Theoremmulgcdr 15673 Reverse distribution law for the gcd operator. (Contributed by Scott Fenton, 2-Apr-2014.) (Revised by Mario Carneiro, 19-Apr-2014.)
((𝐴 ∈ ℤ ∧ 𝐵 ∈ ℤ ∧ 𝐶 ∈ ℕ0) → ((𝐴 · 𝐶) gcd (𝐵 · 𝐶)) = ((𝐴 gcd 𝐵) · 𝐶))

Theoremgcddiv 15674 Division law for GCD. (Contributed by Scott Fenton, 18-Apr-2014.) (Revised by Mario Carneiro, 19-Apr-2014.)
(((𝐴 ∈ ℤ ∧ 𝐵 ∈ ℤ ∧ 𝐶 ∈ ℕ) ∧ (𝐶𝐴𝐶𝐵)) → ((𝐴 gcd 𝐵) / 𝐶) = ((𝐴 / 𝐶) gcd (𝐵 / 𝐶)))

Theoremgcdmultiple 15675 The GCD of a multiple of a number is the number itself. (Contributed by Scott Fenton, 12-Apr-2014.) (Revised by Mario Carneiro, 19-Apr-2014.)
((𝑀 ∈ ℕ ∧ 𝑁 ∈ ℕ) → (𝑀 gcd (𝑀 · 𝑁)) = 𝑀)

Theoremgcdmultiplez 15676 Extend gcdmultiple 15675 so 𝑁 can be an integer. (Contributed by Scott Fenton, 18-Apr-2014.) (Revised by Mario Carneiro, 19-Apr-2014.)
((𝑀 ∈ ℕ ∧ 𝑁 ∈ ℤ) → (𝑀 gcd (𝑀 · 𝑁)) = 𝑀)

Theoremgcdzeq 15677 A positive integer 𝐴 is equal to its gcd with an integer 𝐵 if and only if 𝐴 divides 𝐵. Generalization of gcdeq 15678. (Contributed by AV, 1-Jul-2020.)
((𝐴 ∈ ℕ ∧ 𝐵 ∈ ℤ) → ((𝐴 gcd 𝐵) = 𝐴𝐴𝐵))

Theoremgcdeq 15678 𝐴 is equal to its gcd with 𝐵 if and only if 𝐴 divides 𝐵. (Contributed by Mario Carneiro, 23-Feb-2014.) (Proof shortened by AV, 8-Aug-2021.)
((𝐴 ∈ ℕ ∧ 𝐵 ∈ ℕ) → ((𝐴 gcd 𝐵) = 𝐴𝐴𝐵))

Theoremdvdssqim 15679 Unidirectional form of dvdssq 15686. (Contributed by Scott Fenton, 19-Apr-2014.)
((𝑀 ∈ ℤ ∧ 𝑁 ∈ ℤ) → (𝑀𝑁 → (𝑀↑2) ∥ (𝑁↑2)))

Theoremdvdsmulgcd 15680 A divisibility equivalent for odmulg 18357. (Contributed by Stefan O'Rear, 6-Sep-2015.)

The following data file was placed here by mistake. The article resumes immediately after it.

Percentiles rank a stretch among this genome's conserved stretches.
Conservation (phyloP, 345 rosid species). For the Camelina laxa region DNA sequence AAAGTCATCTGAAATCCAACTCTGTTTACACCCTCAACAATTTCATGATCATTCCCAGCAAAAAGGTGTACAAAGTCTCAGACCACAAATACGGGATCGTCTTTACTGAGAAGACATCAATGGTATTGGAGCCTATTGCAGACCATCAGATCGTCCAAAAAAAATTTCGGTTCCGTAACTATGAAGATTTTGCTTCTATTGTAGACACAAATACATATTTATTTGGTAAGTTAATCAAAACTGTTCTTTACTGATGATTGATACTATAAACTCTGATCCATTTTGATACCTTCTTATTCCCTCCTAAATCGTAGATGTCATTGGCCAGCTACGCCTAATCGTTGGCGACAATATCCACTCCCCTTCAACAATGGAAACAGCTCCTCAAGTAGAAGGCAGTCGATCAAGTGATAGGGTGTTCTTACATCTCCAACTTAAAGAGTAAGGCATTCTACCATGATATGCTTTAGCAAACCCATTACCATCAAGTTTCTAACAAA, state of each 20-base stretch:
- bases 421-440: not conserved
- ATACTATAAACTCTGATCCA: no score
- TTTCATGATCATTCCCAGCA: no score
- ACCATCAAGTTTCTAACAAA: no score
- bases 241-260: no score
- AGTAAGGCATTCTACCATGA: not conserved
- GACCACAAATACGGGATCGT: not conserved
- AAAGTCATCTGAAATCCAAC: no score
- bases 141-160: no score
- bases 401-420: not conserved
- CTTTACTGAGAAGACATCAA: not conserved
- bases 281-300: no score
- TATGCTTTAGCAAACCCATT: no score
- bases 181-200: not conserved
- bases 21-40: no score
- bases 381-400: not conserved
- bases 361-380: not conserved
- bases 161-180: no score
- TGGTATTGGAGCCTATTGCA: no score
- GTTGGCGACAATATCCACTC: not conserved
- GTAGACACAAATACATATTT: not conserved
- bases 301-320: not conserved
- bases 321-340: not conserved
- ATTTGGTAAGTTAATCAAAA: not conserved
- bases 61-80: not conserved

((𝐵 ∈ ℤ ∧ 𝐶 ∈ ℤ) → (𝐴 ∥ (𝐵 · 𝐶) ↔ 𝐴 ∥ (𝐵 · (𝐶 gcd 𝐴))))

Theoremrpmulgcd 15681 If 𝐾 and 𝑀 are relatively prime, then the GCD of 𝐾 and 𝑀 · 𝑁 is the GCD of 𝐾 and 𝑁. (Contributed by Scott Fenton, 12-Apr-2014.) (Revised by Mario Carneiro, 19-Apr-2014.)
(((𝐾 ∈ ℕ ∧ 𝑀 ∈ ℕ ∧ 𝑁 ∈ ℕ) ∧ (𝐾 gcd 𝑀) = 1) → (𝐾 gcd (𝑀 · 𝑁)) = (𝐾 gcd 𝑁))

Theoremrplpwr 15682 If 𝐴 and 𝐵 are relatively prime, then so are 𝐴𝑁 and 𝐵. (Contributed by Scott Fenton, 12-Apr-2014.) (Revised by Mario Carneiro, 19-Apr-2014.)
((𝐴 ∈ ℕ ∧ 𝐵 ∈ ℕ ∧ 𝑁 ∈ ℕ) → ((𝐴 gcd 𝐵) = 1 → ((𝐴𝑁) gcd 𝐵) = 1))

Theoremrppwr 15683 If 𝐴 and 𝐵 are relatively prime, then so are 𝐴𝑁 and 𝐵𝑁. (Contributed by Scott Fenton, 12-Apr-2014.) (Revised by Mario Carneiro, 19-Apr-2014.)
((𝐴 ∈ ℕ ∧ 𝐵 ∈ ℕ ∧ 𝑁 ∈ ℕ) → ((𝐴 gcd 𝐵) = 1 → ((𝐴𝑁) gcd (𝐵𝑁)) = 1))

Theoremsqgcd 15684 Square distributes over GCD. (Contributed by Scott Fenton, 18-Apr-2014.) (Revised by Mario Carneiro, 19-Apr-2014.)
((𝑀 ∈ ℕ ∧ 𝑁 ∈ ℕ) → ((𝑀 gcd 𝑁)↑2) = ((𝑀↑2) gcd (𝑁↑2)))

Theoremdvdssqlem 15685 Lemma for dvdssq 15686. (Contributed by Scott Fenton, 18-Apr-2014.) (Revised by Mario Carneiro, 19-Apr-2014.)
((𝑀 ∈ ℕ ∧ 𝑁 ∈ ℕ) → (𝑀𝑁 ↔ (𝑀↑2) ∥ (𝑁↑2)))

Theoremdvdssq 15686 Two numbers are divisible iff their squares are. (Contributed by Scott Fenton, 18-Apr-2014.) (Revised by Mario Carneiro, 19-Apr-2014.)
((𝑀 ∈ ℤ ∧ 𝑁 ∈ ℤ) → (𝑀𝑁 ↔ (𝑀↑2) ∥ (𝑁↑2)))

Theorembezoutr 15687 Partial converse to bezout 15666. Existence of a linear combination does not set the GCD, but it does upper bound it. (Contributed by Stefan O'Rear, 23-Sep-2014.)
(((𝐴 ∈ ℤ ∧ 𝐵 ∈ ℤ) ∧ (𝑋 ∈ ℤ ∧ 𝑌 ∈ ℤ)) → (𝐴 gcd 𝐵) ∥ ((𝐴 · 𝑋) + (𝐵 · 𝑌)))

Theorembezoutr1 15688 Converse of bezout 15666 for when the greater common divisor is one (sufficient condition for relative primality). (Contributed by Stefan O'Rear, 23-Sep-2014.)
(((𝐴 ∈ ℤ ∧ 𝐵 ∈ ℤ) ∧ (𝑋 ∈ ℤ ∧ 𝑌 ∈ ℤ)) → (((𝐴 · 𝑋) + (𝐵 · 𝑌)) = 1 → (𝐴 gcd 𝐵) = 1))